Economics of Large-Scale Raids

With bombing raids getting larger and larger both in number of aircraft and bombs, the observer often questions the economics of the 1,000-plane raids, especially where losses in men and aircraft are concerned. The United States Air Forces so far have not made any raids which would compare with the 1,000-bomber excursions which the RAF has made to key points in Germany, and the following figures therefore are good only for the British methods of large-scale raids.

Current expenditures for the war in Britain are hitting $50,000,000 a day, and every 1,000-plus raid slices about $14,000,000 out of the budget. This amount is computed on the basis of a 5 percent plane loss — which adds up to $11,250,000 — the cost of training the lost crews is figured at some $1,300,000 and bombs and gasoline used complete the item. The figures do not include pay to the returning crews, upkeep and repair of the aircraft and the payments to the members of the ground crew.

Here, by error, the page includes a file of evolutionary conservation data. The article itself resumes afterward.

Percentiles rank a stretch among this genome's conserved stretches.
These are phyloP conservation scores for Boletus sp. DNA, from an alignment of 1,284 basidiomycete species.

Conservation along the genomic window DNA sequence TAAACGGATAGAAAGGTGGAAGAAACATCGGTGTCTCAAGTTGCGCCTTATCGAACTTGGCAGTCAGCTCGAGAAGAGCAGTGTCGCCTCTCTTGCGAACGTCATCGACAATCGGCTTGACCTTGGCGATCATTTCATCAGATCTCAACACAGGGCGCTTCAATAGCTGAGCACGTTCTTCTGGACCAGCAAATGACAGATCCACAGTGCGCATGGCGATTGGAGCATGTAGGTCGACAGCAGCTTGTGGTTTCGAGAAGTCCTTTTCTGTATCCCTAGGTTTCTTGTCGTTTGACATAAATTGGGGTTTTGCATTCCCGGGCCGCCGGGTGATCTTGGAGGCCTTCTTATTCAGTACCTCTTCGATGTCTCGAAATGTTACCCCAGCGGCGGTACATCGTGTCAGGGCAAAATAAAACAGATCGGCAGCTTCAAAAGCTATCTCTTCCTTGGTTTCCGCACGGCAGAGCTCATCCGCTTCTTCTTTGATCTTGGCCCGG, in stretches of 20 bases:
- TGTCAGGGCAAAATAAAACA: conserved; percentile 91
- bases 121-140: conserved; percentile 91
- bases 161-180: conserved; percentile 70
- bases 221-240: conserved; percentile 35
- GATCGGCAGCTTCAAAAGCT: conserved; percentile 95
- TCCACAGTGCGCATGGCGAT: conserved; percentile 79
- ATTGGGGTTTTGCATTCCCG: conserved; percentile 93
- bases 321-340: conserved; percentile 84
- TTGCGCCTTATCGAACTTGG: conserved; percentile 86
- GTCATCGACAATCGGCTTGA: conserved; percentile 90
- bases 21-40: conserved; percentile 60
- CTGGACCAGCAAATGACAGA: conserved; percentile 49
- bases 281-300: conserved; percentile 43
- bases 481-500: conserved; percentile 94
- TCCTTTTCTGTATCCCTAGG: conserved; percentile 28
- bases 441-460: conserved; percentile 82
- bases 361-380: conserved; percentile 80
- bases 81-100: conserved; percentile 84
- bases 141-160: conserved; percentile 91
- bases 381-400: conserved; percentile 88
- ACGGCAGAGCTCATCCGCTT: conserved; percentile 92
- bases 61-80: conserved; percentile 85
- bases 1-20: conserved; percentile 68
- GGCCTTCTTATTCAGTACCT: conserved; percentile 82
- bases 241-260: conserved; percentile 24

It is generally felt that a large bomber of the Lancaster class will cost about $300,000, while one of the lighter types will run around half that. Training of crews is costing the Empire around $4,000 per man, and the seven-man crew of a Stirling therefore represents an investment of $28,000, or $28,000,000 for the 1,000 planes of a large-scale raid.

Photographs made by RAF observation planes have indicated that this cost is well worth while, since damage to enemy territory, especially if long-term damage is figured out, generally runs many times the original outlay.

This article was originally published as part of the "Aviation Abroad" column in the December, 1942, issue of Aviation magazine, vol 41, no 12, p 287.